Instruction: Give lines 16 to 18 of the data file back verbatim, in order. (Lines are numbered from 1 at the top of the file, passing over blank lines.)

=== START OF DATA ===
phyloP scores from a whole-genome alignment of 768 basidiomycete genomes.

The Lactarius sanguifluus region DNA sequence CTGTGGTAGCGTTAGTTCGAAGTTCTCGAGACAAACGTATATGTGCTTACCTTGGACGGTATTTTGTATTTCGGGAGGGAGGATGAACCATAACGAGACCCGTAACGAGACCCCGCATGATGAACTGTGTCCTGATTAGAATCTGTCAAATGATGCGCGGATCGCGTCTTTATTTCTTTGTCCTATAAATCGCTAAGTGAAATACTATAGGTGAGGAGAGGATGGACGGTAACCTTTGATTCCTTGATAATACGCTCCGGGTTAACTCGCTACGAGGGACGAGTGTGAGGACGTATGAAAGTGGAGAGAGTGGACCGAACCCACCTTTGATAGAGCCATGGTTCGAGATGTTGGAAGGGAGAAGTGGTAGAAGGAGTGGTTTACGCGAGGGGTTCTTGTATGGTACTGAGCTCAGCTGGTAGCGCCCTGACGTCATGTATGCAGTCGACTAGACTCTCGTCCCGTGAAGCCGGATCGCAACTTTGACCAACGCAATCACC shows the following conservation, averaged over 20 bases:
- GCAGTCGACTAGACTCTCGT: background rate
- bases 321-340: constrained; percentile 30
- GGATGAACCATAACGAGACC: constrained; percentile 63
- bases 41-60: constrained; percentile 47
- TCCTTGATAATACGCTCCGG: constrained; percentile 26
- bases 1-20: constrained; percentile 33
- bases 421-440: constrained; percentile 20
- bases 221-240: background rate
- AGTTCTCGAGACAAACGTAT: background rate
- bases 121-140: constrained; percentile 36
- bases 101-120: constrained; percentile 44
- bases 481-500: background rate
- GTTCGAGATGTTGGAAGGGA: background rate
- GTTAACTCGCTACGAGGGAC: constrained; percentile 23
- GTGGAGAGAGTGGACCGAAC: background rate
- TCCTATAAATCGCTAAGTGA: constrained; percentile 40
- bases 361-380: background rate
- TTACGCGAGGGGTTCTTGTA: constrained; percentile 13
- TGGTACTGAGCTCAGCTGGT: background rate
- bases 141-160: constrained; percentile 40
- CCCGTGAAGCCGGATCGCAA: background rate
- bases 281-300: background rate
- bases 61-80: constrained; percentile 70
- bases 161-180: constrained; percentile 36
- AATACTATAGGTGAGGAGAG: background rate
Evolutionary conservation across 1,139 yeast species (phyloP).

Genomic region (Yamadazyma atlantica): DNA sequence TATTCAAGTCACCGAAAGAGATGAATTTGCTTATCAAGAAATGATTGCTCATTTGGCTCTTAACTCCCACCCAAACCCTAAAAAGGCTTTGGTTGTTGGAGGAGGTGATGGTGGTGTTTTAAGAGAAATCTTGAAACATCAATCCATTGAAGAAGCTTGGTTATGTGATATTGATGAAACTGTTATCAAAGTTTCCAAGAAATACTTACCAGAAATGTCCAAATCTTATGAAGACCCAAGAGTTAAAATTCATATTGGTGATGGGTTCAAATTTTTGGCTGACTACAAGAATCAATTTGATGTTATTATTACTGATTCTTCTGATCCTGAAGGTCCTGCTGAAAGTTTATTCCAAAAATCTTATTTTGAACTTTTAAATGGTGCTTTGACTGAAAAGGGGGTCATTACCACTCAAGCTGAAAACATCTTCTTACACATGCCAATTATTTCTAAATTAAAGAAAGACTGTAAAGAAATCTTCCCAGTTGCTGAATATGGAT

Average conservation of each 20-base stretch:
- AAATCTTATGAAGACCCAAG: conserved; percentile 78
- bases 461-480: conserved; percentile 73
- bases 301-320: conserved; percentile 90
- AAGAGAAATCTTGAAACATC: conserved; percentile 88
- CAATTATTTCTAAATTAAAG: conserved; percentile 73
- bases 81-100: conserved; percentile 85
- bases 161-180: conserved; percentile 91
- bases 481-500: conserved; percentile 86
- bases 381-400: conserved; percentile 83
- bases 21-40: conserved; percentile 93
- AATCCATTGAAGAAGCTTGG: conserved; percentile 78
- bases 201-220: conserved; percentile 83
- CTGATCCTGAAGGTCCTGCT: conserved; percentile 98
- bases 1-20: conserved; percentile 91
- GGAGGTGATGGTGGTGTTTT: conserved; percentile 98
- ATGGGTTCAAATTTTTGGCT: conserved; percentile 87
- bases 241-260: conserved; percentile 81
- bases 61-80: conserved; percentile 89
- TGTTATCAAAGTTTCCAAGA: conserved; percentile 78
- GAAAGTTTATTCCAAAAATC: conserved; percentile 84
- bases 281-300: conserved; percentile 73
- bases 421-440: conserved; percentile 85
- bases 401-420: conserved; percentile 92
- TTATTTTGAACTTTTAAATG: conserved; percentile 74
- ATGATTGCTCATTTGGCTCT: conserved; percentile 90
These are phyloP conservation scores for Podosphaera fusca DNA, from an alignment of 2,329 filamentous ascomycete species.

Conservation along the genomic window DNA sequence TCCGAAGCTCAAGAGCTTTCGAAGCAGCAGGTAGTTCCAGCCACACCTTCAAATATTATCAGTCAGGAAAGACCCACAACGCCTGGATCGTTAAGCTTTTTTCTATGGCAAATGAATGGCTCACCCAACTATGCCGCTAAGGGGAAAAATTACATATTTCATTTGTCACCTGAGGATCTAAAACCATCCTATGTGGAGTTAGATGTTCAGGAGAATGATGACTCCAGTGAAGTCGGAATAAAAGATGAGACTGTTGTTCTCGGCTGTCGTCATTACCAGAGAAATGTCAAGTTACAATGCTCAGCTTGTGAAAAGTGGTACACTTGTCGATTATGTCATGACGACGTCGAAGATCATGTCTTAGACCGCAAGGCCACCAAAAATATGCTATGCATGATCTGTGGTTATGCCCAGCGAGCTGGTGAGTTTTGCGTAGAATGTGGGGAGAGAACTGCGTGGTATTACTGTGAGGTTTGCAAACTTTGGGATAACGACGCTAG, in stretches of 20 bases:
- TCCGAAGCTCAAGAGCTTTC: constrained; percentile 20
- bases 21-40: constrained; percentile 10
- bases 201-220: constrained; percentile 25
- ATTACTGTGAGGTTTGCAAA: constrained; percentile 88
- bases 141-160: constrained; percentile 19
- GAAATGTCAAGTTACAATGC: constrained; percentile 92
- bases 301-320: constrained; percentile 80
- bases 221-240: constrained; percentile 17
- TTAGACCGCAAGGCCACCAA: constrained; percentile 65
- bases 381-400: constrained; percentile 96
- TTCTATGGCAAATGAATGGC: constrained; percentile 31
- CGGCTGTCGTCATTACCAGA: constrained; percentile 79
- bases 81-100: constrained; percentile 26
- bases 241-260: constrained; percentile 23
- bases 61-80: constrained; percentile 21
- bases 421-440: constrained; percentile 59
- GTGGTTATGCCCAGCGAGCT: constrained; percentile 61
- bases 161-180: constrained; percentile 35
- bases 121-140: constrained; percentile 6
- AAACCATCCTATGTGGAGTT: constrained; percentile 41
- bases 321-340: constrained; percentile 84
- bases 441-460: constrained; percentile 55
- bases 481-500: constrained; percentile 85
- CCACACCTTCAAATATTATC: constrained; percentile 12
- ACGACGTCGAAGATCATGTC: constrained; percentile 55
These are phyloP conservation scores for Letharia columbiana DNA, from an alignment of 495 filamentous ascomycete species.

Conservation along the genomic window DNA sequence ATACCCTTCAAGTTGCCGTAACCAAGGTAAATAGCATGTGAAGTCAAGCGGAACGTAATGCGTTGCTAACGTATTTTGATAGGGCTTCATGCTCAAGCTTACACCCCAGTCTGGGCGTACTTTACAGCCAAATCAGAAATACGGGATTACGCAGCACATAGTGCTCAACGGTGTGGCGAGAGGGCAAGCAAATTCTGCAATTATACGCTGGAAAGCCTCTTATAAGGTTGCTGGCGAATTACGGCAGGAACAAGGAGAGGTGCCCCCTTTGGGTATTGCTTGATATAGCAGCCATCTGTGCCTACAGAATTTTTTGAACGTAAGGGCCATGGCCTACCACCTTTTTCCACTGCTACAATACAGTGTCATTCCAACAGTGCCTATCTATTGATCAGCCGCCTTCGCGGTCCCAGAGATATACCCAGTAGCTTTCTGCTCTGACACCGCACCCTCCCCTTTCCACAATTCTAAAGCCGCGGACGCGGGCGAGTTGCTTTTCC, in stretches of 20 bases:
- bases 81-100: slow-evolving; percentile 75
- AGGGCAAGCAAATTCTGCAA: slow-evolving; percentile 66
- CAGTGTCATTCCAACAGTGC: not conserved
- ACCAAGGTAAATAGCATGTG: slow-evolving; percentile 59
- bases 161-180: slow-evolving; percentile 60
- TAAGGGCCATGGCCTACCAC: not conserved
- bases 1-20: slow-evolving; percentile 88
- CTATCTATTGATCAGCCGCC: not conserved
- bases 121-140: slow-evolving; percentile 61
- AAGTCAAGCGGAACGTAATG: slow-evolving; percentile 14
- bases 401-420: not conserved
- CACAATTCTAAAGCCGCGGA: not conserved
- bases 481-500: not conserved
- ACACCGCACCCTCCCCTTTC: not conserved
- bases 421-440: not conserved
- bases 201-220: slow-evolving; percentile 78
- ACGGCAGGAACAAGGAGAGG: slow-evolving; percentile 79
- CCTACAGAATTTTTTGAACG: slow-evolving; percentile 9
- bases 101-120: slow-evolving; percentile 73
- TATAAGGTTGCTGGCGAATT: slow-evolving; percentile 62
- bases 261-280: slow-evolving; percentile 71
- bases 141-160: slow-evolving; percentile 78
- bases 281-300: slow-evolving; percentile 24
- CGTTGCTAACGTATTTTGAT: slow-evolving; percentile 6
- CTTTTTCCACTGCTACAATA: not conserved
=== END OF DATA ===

- GTTAACTCGCTACGAGGGAC: constrained; percentile 23
- GTGGAGAGAGTGGACCGAAC: background rate
- TCCTATAAATCGCTAAGTGA: constrained; percentile 40